There is evidence that DTCA exposure increases patient requests for the advertised drugs and surveys suggest that patients have mixed attitudes toward the ads, while most physicians are critical of them. There are really no data on the effects on the patient-physician relationship.

What is the FDA's role in reviewing pharmaceutical companies' advertisements?

The FDA does not proactively review DTC advertisements. If someone (usually a competing drug company) brings a complaint against an ad, the FDA will review it for accuracy and balance.

How does "public patient education" differ from DTC advertising?

It depends on the source. The source of DTC advertising is always the marketing company whereas education could come from other sources such as patient groups, health care providers, etc. DTC advertising is inherently promotional and not educational.

Based on your research regarding DTC advertising, what recommendations would you make to the public when viewing drug ads?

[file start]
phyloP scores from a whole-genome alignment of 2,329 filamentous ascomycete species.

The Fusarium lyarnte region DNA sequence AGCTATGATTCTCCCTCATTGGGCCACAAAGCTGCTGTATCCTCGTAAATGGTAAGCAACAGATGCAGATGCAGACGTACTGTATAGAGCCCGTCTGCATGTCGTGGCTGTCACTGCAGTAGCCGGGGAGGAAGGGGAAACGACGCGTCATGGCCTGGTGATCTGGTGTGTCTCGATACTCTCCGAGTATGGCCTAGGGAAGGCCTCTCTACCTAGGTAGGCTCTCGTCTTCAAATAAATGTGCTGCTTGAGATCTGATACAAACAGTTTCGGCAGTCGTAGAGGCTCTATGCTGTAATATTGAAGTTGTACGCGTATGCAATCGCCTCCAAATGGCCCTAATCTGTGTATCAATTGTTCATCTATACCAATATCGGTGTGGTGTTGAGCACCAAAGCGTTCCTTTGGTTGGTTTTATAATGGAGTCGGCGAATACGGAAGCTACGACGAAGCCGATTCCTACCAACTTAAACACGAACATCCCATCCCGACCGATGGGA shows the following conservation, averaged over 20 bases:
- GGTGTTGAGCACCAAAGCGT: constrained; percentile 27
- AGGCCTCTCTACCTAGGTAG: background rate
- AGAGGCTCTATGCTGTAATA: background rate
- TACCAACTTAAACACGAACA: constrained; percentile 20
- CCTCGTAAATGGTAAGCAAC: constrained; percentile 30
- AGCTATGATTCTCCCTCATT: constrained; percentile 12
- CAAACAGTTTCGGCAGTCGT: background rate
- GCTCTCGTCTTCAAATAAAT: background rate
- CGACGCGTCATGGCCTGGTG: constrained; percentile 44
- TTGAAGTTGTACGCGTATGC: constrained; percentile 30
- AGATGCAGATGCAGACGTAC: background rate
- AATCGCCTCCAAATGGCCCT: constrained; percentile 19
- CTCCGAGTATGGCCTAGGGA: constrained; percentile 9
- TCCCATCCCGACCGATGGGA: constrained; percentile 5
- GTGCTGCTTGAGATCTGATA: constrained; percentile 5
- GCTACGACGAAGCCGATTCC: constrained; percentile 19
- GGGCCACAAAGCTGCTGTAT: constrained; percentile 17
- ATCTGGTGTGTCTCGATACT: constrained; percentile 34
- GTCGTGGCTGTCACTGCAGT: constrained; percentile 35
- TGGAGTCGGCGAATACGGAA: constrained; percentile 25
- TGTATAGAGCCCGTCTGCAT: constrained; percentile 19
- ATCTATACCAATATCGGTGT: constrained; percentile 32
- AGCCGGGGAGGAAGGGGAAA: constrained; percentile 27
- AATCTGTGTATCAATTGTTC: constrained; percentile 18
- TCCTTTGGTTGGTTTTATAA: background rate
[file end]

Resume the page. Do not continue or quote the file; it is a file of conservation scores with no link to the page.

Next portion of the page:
Review the ads very critically -- much in the same way you would review an ad for an automobile. Do you believe everything the ad says? Are harms mentioned or only benefits? Are any comparisons to other marketed drugs mentioned?

How can patients ensure that their doctors will prescribe them the most beneficial and cost-effective drug?

That's a tough question, but discussing treatment alternatives with your physician as well as the pros and cons of each drug is always recommended. Also, make sure to always ask your doctor for the source of their evidence for making a decision.

For additional information regarding the Center for Consumer Self Care, email director Lorie Rice .

UCSF News Release
Source: Maureen McInaney